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Columns » Livelong Days

Jazz hand

John Scofield takes the stage



Dancing at a jazz concert may be unfamiliar to traditional jazz listeners but it's par for the course when John Scofield takes the stage. So don't be surprised if you find your bones involuntarily rattling when he comes to 32 Bleu on Sunday, Aug. 3.

Scofield, a jazz guitarist, has continually expanded the definition of the idiom, grafting blues, country and rock onto the jazz style while establishing himself as one of the most influential jazz-guitarists since John McLaughlin.

The Ohio-born guitarist has played and recorded with the likes of Chet Baker, Herbie Hancock, Charles Mingus, and trumpet icon Miles Davis, with whom he toured for three years beginning in 1982.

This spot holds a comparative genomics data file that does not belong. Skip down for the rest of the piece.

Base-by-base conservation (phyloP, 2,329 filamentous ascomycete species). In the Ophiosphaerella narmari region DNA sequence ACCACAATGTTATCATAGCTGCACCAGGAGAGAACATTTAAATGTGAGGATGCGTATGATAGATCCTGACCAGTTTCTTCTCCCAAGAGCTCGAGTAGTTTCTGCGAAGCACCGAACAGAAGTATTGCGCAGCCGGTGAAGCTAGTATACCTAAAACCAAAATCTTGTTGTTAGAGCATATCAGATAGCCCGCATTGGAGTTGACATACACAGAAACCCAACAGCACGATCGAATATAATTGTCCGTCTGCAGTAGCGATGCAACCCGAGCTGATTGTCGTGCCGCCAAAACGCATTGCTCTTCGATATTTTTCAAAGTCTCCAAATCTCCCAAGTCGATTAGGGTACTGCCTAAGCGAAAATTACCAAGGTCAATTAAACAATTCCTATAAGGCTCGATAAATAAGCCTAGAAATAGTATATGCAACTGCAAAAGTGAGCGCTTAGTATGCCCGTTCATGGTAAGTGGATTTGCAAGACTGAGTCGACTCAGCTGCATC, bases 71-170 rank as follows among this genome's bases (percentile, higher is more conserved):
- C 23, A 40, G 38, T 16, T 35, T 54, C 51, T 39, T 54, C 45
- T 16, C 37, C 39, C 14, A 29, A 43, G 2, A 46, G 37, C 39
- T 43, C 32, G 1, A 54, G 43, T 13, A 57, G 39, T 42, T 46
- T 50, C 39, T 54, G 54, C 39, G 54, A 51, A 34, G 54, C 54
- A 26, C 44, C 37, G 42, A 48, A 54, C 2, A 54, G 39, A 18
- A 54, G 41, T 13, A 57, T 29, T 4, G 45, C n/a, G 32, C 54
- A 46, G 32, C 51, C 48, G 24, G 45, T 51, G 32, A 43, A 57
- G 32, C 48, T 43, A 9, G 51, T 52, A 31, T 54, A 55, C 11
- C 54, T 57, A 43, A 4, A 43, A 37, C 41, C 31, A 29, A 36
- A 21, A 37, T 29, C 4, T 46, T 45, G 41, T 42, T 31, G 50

But Scofield is much more than "the guy who played with a legend." Aside from his uncanny ability to incorporate divergent musical styles so fluidly and successfully into his idiosyncratic style, Scofield's collaboration with Medeski Martin and Wood led to the 1997 album A Go Go featuring plenty of funk and groove rhythms that signaled his most recent incarnation as practitioner of the "jazz jam." This hybrid jazz-funk-groove style attracts a younger crowd, more likely to be seen at a Phish or Leftover Salmon show than, say, at a Wynton Marsalis concert. Scofield's pure-jazz fans shouldn't get their knickers in a knot, though; his highly refined improvisational jazz-guitar will appeal to fans across the spectrum.

Part of Scofield's recent success in the crossover scene rests on his bandmates. Guitarist Avi Bortnick complements Scofield's own playing, and between the two of them, they seem to have an almost limitless musical range. Bassist Jesse Murphy, like Scofield, is musically eclectic and appreciates many styles while drummer Adam Deitch of the Average White Band keeps their groove on.

Scofield is touring in support of his most recent albums, berjam (2002) and Up All Night (2003).

-- Aaron Menza

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